With the war on terrorism highly politicised, terrorism will continue to terrorise us, killing and maiming innocent civilians, who are the coward’s easy target. As long as double standards are applied in defining issues such as terrorism and human rights, we will not succeed in finding solutions, for hypocrisy is as big an evil as terrorism.
The day when the Brussels bombs shook Europe, US president Barack Obama was in Cuba on a history-making visit. Making a landmark speech at the National Theatre in Havana, he singled out China and Vietnam as countries that violated human rights. He made no mention of Israel, one of worst human rights violators and a country that uses terror to suppress the legitimate struggle of the Palestinian people to gain independence. It is nothing but political hypocrisy that made Obama not to mention Israel.
It is because of the double standards that the UN has not succeeded in packaging a comprehensive anti-terrorism treaty. More than ten years of negotiations at the UN ad hoc committee on terrorism have reached a stumbling block over the definition of terrorism – more so as to who a terrorist is.
Headed by Sri Lanka’s United Nations envoy Rohan Perera, the committee to its credit has many achievements. It has paved the way for a dozen conventions, including the ones dealing with terrorism financing and nuclear terrorism. But the main task -- drafting a comprehensive anti-terrorism treaty -- is far from being achieved.
In December last year, the United Nations General Assembly resolved to recommend that the Committee establish a working group during this year’s annual sessions in September with a view to finalising the process on the draft comprehensive treaty ahead of a high-level UN conference. The resolution also urged member states to resolve any outstanding issues and redouble their efforts during the inter-sessional period.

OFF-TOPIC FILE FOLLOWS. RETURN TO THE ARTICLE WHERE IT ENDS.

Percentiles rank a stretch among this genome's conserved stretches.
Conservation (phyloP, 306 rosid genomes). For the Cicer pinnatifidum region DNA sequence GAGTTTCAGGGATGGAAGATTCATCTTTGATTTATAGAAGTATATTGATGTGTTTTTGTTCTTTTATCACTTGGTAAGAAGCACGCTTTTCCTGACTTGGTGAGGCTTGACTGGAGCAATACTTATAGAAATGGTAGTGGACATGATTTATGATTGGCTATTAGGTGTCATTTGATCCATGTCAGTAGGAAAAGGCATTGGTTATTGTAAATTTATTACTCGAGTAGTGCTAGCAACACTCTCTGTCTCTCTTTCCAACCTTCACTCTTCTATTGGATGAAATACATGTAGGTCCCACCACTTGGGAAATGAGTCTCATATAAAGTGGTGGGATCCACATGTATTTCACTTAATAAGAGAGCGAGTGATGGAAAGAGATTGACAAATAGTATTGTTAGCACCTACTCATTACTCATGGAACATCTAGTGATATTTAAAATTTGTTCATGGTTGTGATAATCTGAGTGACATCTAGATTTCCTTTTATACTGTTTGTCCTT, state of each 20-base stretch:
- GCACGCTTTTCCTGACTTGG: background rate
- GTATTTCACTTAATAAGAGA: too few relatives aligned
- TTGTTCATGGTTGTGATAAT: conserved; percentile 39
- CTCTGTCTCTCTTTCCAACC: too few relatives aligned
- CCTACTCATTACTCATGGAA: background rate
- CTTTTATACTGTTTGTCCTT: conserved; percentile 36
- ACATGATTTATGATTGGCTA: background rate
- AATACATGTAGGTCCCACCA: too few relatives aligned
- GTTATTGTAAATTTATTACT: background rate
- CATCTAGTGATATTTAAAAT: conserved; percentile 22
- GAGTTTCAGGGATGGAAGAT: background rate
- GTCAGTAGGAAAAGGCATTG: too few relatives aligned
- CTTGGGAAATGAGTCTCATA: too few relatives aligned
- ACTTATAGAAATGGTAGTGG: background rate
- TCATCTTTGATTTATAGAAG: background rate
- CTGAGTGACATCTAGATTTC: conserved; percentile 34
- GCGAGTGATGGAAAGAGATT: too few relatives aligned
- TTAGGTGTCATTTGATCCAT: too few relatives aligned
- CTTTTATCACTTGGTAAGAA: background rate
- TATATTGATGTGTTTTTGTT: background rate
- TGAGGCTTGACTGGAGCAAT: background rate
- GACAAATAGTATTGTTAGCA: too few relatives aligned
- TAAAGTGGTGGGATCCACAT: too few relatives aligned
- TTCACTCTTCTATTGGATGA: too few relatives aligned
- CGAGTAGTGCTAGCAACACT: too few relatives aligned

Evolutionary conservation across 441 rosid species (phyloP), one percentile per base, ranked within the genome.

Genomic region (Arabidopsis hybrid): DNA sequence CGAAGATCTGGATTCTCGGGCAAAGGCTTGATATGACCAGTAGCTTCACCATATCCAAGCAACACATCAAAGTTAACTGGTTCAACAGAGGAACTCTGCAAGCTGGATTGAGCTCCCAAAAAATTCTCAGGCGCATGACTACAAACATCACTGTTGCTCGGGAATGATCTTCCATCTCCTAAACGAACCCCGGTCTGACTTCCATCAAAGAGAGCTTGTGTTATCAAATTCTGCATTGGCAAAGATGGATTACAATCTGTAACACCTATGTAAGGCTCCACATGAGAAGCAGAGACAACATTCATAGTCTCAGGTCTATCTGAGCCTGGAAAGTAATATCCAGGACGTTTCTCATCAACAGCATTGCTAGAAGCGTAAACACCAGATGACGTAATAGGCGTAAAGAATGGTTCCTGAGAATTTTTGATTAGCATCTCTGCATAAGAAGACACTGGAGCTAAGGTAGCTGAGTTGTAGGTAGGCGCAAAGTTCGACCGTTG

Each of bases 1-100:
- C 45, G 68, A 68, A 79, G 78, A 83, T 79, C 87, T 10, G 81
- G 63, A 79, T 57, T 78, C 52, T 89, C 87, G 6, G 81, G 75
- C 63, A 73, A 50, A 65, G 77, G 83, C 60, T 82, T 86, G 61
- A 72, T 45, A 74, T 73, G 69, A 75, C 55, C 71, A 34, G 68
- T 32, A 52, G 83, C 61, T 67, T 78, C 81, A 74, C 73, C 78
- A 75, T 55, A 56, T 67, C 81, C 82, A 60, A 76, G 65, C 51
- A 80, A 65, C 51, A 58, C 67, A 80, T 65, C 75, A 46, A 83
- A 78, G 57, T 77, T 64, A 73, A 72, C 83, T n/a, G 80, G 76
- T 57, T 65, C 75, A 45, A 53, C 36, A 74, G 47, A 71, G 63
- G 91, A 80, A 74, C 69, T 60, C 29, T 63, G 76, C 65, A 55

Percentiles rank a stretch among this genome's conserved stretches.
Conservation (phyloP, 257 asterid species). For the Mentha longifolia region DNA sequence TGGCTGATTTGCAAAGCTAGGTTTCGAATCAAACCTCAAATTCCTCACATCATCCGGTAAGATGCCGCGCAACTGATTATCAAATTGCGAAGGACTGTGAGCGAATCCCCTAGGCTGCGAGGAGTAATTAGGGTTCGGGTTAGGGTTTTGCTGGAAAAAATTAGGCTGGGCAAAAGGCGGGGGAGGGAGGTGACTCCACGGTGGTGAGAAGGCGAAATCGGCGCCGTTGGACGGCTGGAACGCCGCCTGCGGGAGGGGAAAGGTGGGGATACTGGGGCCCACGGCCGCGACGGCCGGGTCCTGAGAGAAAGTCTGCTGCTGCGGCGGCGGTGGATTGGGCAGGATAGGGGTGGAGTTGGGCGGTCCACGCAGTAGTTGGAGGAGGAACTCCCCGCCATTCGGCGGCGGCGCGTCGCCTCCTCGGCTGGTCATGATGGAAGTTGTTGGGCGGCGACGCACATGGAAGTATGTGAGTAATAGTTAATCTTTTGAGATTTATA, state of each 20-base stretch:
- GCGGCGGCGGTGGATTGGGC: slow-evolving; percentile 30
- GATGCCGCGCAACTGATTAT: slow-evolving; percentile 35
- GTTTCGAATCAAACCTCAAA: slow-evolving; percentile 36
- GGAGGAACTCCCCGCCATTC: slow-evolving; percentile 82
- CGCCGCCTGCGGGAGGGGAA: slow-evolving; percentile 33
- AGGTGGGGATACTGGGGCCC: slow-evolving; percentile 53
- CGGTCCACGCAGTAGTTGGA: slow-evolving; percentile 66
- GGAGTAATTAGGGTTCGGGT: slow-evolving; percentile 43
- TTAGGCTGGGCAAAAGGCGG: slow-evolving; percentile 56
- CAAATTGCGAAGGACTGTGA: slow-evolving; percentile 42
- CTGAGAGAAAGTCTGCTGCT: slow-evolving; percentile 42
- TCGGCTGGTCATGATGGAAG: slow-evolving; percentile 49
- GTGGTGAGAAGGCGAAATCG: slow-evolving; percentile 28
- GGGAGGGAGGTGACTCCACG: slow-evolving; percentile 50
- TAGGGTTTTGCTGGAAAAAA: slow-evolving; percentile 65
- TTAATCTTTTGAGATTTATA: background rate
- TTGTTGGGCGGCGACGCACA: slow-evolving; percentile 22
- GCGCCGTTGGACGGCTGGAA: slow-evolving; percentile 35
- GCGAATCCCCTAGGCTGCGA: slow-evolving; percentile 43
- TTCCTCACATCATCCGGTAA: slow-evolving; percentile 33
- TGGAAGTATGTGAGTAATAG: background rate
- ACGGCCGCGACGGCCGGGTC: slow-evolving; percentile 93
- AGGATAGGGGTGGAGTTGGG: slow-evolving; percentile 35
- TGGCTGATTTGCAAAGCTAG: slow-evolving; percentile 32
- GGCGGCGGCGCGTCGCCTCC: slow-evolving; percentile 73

Two of these outstanding issues are the definition of terrorism and the recognition of state terrorism. Can militants fighting for independence be labeled terrorists? Most Islamic and Arab states are of the view that any agreement on a definition of terrorism must not prejudice the legitimate rights of a people to struggle against foreign occupation, for self-determination and national liberation. Neither should it exclude state terrorism.
What is to be noted in the General Assembly resolution adopted in December last year is that there is little urgency evident.
With terrorist groups hijacking Islam and radicalising some of its followers, the United Nations Secretary General should deal with the issue of terrorism with the same urgency he gives to climate change. Perhaps, the world body should launch a United Nations programme for the elimination of terrorism (UNPET) to vigorously and systematically carry out a global campaign – identifying the root causes of terrorism and de-radicalising the misled Muslim youths. The world body, with a view to preventing oppressed people from resorting to armed struggle and then to acts of terrorism, should also set up international mechanisms to help them find justice.
Yes, concerted efforts and honesty in world politics can isolate extremists and eventually defeat them. If we do not act fast, it is only a matter of time before we witness the re-emergence of Nazis in the West. The influx of Muslim refugees to the West together with acts of terror associated with groups such as ISIS has made Neo-Nazi politicians popular; in Germany it is Pegida (Patriotic Europeans Against the Islamisation of the West), in Britain the English Defence League and in the United States Donald Trump.